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Monkey Goggles: An Owner’s Manual

4 February 2010 One Million Watts 4,250 views No CommentPrint This Post Print This Post Email This Post Email This Post

Welcome to Monkey Goggles! Whether you’re a regular reader or just coming to this literary and pop culture blog for the first time, we thank you for reading. As this publication enters its seventh month online, we think the time is ripe to explain a bit about this blog — where it came from, what it’s all about, and how you can don the Goggles your own personal self.

First off: Monkey Goggles doesn’t have an ironclad set of rules. The blog is in the process of defining itself; we haven’t had years and years to create what media pundits call “the narrative.” When we started the blog in the summer of 2009, we had only one goal: to “present the world as we see it and ignore the things we find boring,” in the words of co-founder David Wahl. We’re fascinated by little-known histories, odd jobs and strange objects, and we’ve resolved to publish as many articles on those things as we could, while leaving the rest of the media world to puzzle over alternative fuels and Lindsey Lohan.

Monkey Goggles comes to you courtesy of Archie McPhee, the Seattle-based novelty company that brought you this indispensable item; also this one, and this one. You know how Sesame Street is brought to you by the letter A and the number five? It’s kind of like that. McPhee is the wind beneath our flyin’ monkey wings, and we love them to pieces.

Still confused? That makes two of us. Maybe we can learn something from the names of the five categories under which all our stories are filed.

Stories and Appreciations. This heading is pretty much the reason Monkey Goggles exists. We wanted to hear about this stuff. We wanted to hear stories about places we’ve never been, people we’ve never meet and experiences we’ll never have. We want to talk to people about the things that make them passionate, whether it’s a unique collections of kitsch items or a different and thrilling perspective on something everyday, like television or bacon.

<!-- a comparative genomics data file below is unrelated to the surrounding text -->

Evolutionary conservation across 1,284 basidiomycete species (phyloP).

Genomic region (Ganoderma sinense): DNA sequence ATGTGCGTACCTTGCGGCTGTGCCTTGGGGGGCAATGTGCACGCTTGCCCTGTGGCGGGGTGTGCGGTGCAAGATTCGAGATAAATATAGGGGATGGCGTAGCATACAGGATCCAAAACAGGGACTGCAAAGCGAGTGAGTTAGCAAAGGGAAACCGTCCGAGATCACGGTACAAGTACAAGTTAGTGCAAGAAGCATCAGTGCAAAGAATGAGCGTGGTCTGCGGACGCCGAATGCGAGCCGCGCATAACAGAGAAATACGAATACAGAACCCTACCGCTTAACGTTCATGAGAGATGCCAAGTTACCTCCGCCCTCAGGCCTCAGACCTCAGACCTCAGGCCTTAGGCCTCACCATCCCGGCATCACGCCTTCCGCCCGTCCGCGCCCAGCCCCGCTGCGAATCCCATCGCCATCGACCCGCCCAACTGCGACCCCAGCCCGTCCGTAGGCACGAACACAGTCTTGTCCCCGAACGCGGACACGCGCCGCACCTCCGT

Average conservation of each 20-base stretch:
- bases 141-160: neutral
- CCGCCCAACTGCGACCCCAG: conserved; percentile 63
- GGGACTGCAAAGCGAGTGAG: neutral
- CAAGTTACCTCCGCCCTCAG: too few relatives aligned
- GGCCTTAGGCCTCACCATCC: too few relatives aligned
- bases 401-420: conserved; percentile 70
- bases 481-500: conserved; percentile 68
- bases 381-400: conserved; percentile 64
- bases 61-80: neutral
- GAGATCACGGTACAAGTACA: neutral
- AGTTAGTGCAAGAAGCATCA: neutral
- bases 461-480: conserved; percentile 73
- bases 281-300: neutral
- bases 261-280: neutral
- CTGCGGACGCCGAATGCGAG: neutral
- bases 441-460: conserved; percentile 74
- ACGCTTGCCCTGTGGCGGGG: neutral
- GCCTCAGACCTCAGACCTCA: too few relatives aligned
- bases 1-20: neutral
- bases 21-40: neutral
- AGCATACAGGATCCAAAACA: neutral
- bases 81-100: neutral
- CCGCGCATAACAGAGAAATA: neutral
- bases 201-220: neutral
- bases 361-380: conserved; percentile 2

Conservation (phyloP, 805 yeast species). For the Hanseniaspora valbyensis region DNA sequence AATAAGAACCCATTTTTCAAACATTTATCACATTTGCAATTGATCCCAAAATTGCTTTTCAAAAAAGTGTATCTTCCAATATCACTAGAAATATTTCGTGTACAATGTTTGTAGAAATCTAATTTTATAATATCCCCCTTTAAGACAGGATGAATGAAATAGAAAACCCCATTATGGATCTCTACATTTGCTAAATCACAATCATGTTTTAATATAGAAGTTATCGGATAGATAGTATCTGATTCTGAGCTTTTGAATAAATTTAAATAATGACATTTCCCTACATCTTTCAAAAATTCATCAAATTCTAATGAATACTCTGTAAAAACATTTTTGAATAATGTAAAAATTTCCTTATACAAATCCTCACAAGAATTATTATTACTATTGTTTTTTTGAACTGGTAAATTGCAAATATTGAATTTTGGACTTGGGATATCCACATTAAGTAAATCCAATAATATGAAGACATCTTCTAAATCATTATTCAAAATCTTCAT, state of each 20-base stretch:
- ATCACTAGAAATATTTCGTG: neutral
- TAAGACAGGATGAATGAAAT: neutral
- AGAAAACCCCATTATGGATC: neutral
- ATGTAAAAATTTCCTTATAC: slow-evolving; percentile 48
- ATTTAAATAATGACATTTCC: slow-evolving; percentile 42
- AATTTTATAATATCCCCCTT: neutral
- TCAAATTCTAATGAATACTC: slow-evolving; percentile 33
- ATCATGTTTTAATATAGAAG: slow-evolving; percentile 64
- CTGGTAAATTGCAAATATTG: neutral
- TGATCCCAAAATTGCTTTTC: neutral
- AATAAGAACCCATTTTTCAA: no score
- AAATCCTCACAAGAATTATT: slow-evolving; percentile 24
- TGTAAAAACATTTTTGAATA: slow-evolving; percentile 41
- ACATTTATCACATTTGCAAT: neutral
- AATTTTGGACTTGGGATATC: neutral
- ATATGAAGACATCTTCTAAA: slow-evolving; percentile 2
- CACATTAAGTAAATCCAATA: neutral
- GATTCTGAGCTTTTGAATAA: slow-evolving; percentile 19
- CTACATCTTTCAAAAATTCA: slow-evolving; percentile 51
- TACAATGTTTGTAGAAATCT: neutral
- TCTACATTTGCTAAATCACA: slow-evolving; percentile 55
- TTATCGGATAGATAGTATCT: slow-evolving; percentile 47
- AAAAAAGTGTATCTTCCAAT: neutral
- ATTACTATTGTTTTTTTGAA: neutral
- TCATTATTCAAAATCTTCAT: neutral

One Million Watts. While the collection of ideas that became this publication gelled in our minds, we read “Charlatan” by Pope Brock — and one by one, we fell under the influence of the real-life con man whose story “Charlatan” tells with gusto. John R. Brinkley was a lot of things — an entrepreneur who made a mint selling placebos, a quack doctor who promised broken men a Viagra-like revitalization from the surgical implantation of goat testicles — but we love him best in the role he was always destined to play: as the owner of the nation’s first “blaster” radio station, a 150,000-monster based in Mexico. On clear nights, Brinkley’s bad medical advice and angry rants reached as far as Canada, and also turned on car headlights and made hair stand on end.

You can’t buy that kind of rush today. Sure, you can get a 10 p.m. variety show on NBC, or you can build yourself a web audience on little more than a pout, but you won’t turn on headlights or dazzle the follicles of the unenlightened. In One Million Watts, we dream of such power. We put our rants under this heading, and we imagine them reaching as far as Kathmandu.

Seattle. We may be biased, but we think Seattle is the greatest city in the expanded universe. New York, London, Paris, Coruscant — all are but mere exurbs of our beautiful, lightly-moistened metropolis. Every now and again, we get the urge to brag about Seattle’s charms — or to inveigh against its comparatively few inequities, as Johnny Rotten once did.

Lies and Entertainment. Everything we publish under this heading is arguably true, depending on the strength of one’s belief in the concept of parallel universes. We’ll bet you didn’t know that Abraham Lincoln once wrestled Sasquatch, that bears can speak Spanish, or that off-label use of Axe body spray draws crazed lumberjacks until you read these things in Lies and Entertainment. We usually run L&E stories on Fridays, so you’ll have the entire weekend to think over that new, improved truth.

Things We Like. Every Saturday we take a personal inventory and we ask ourselves, gee whiz, what kind of stuff are we into? We also ask the good people at Scarecrow Video and Elliott Bay Book Company for their perspectives because, let’s face it, we’re kinda weird here at MG — all that talking-to-ourselves and whatnot. And then we publish the results, because we like publishing, too.

Speaking of publishing, we’d sure love to publish your voice on Monkey Goggles. Do you have amazing workplace stories, a great perspective on a lesser-known thing, or a fantastic collections of stuff? We want to hear from you. If we publish your stories, we’ll give you some swell Archie McPhee swag and reciprocal links up the wazoo. If you’re interested, just contact us at [email protected]. Our editor is surly but fair, like Lou Grant … well, mostly, he’s just surly. We’ve been meaning to talk to him about that.

Anyway, we thank you again for reading the fourth-most trusted publication in America, after the New York Times, The Economist and I Can Haz Cheezburger?. We hope we’ve entertained, educated and confused you at least half as much as those other publications — and if we haven’t yet, we hope you’ll hang around until we have confused you. It’s our way.

Geoff Carter

PHOTO BY JENNIFER DICKERT

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